What's cooking: Ribs, sweet corn, hot sauce and olive oil

  • Updated: July 11, 2014 - 10:58 PM
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Making your own Sriracha hot sauce may make your neighbors consider you a public nuisance. Unless you share.

Ribs and Raiders

The first Great Midwest Rib Fest will be July 25-27 at Mystic Lake Casino’s outdoor grounds, 2400 Mystic Lake Blvd. NW. in Prior Lake. The free festival will feature eight rib cookers from seven states competing for $15,000 in cash prizes. About 72,000 pounds of meat will be cooked. There also will be almost 50 artists’ booths, along with live bands on the main stage each night, including Paul Revere and the Raiders and the Oak Ridge Boys. For details, visit www.midwestribfest.com.

New olive oil store on Selby

Apparently we can’t get enough top-quality olive oils. Olive You has opened at 526 Selby Av. in St. Paul, offering gourmet oils, vinegars and spices, along with some kitchenware for adults and kids. Business partners (and sisters) Heather Tetrault and Heidi Olson say they wanted to be part of a revitalized Ramsey Hill/Cathedral neighborhood and are decidedly not a franchise. In fact, they are prone to whipping out hula hoops on occasion. They’re hosting a grand opening and ribbon cutting at 1 p.m. July 16, where you might be tempted to sample some white honey ginger balsamic vinegar. To learn more, visit www.OliveYouStore.com.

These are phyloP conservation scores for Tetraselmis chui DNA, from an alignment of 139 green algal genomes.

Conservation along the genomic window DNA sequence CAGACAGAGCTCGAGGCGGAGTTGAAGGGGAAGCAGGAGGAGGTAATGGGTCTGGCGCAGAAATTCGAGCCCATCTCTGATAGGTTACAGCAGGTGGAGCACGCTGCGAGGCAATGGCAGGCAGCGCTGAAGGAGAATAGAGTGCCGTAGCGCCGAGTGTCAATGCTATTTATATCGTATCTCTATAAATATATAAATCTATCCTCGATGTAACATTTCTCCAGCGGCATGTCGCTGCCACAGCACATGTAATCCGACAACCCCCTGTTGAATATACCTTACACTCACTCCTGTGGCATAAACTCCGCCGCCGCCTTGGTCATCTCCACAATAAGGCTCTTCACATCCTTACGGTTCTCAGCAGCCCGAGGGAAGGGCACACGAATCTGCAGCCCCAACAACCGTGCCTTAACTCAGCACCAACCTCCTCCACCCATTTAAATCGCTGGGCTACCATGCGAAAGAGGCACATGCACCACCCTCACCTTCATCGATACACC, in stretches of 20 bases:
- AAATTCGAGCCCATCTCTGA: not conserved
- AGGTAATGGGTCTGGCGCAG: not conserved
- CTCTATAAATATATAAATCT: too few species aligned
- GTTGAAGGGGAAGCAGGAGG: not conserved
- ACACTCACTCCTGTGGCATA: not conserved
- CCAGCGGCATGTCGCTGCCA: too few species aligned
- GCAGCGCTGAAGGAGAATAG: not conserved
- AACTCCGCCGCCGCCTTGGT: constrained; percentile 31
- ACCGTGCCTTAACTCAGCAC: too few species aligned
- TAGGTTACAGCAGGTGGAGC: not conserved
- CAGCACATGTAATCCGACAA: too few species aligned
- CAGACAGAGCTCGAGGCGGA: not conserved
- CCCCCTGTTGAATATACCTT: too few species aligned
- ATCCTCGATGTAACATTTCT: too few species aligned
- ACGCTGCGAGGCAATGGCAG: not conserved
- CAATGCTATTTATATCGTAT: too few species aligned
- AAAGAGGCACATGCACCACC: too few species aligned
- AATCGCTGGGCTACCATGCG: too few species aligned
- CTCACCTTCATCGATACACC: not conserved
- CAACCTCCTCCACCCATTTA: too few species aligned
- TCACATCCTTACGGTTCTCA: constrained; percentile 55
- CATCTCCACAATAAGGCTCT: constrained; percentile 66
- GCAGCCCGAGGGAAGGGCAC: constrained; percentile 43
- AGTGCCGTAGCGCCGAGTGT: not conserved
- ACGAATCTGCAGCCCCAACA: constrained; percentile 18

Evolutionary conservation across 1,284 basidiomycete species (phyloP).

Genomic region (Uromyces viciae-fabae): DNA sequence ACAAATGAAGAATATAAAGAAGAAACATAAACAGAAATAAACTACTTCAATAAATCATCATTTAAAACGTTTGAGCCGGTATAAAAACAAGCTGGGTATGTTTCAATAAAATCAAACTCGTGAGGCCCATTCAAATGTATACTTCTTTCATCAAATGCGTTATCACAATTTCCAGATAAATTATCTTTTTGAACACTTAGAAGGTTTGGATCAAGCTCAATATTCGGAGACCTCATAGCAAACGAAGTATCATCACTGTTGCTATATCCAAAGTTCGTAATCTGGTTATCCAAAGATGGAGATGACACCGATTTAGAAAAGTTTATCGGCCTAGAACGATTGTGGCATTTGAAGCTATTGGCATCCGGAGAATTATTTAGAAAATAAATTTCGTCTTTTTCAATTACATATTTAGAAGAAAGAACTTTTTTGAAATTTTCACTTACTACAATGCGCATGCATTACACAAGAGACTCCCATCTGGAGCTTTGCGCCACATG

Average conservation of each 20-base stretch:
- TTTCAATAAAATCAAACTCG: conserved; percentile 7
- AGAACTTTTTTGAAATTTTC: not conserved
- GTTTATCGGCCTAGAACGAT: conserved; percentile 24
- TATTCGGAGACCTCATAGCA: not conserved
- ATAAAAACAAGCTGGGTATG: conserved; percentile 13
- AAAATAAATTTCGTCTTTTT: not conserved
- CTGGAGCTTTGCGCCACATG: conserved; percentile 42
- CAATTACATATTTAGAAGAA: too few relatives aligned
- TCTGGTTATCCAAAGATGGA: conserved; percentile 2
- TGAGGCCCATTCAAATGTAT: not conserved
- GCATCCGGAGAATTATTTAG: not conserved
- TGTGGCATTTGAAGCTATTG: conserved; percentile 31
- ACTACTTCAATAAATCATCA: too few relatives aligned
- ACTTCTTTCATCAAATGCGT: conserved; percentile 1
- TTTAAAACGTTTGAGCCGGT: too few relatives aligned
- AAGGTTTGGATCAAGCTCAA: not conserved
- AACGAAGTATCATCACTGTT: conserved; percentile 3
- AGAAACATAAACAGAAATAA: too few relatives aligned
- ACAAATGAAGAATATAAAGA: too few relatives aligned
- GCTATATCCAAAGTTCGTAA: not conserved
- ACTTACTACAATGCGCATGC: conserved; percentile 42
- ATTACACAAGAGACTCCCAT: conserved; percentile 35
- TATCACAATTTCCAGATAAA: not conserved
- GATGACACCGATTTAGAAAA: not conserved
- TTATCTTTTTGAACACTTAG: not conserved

Make your own Sriracha

With all the hoo-hah last winter about a Sriracha factory in California being threatened with closing as a public nuisance for its pepper fumes (they’ve since gained a reprieve), sauce lovers may have wondered about making their own. “The Hot Sauce Cookbook,” by Robb Walsh (Ten Speed Press, $16.99), shows you how. First step is making a fermented pepper mash from red jalapeños that requires one to two weeks. The book contains recipes for a rather fascinating array of hot sauces and dishes, including Fire and Ice Cream, a spicy coconut-flavored dessert.

Mix runs its course

Sad news: Mix, the publication about local co-ops, has published its last issue with July’s installment. Founded as “Co-op Consumer News” in 1994, the publication dates back to when there were just six co-ops in the Twin Cities. Now there are more than a dozen, some with multiple locations. Mix covered food news, co-op events, wrote about local farms and restaurants and the changing food landscape, educating consumers and diners. An editor’s note explains that “the way that information is shared has also changed considerably in the past two decades, bringing new challenges to the world of print publications. The Mix has not been immune to those changes.” Readers are directed to www.strongertogether.coop, the website of the National Cooperative Grocers Association.

Amaize amazes again

Amaize sweet corn, a super-crisp variety of non-GMO white corn that made a splash last summer, is back this month, exclusively at Lunds and Byerly’s stores. Developed to resist getting mushy when cooked, this Idaho-based corn is the life’s work of two breeders who “tasted more than 50,000 ears of corn over the past 40 years” to attain this variety, according to product info. To learn more, visit www.AmaizeSweetCorn.com.

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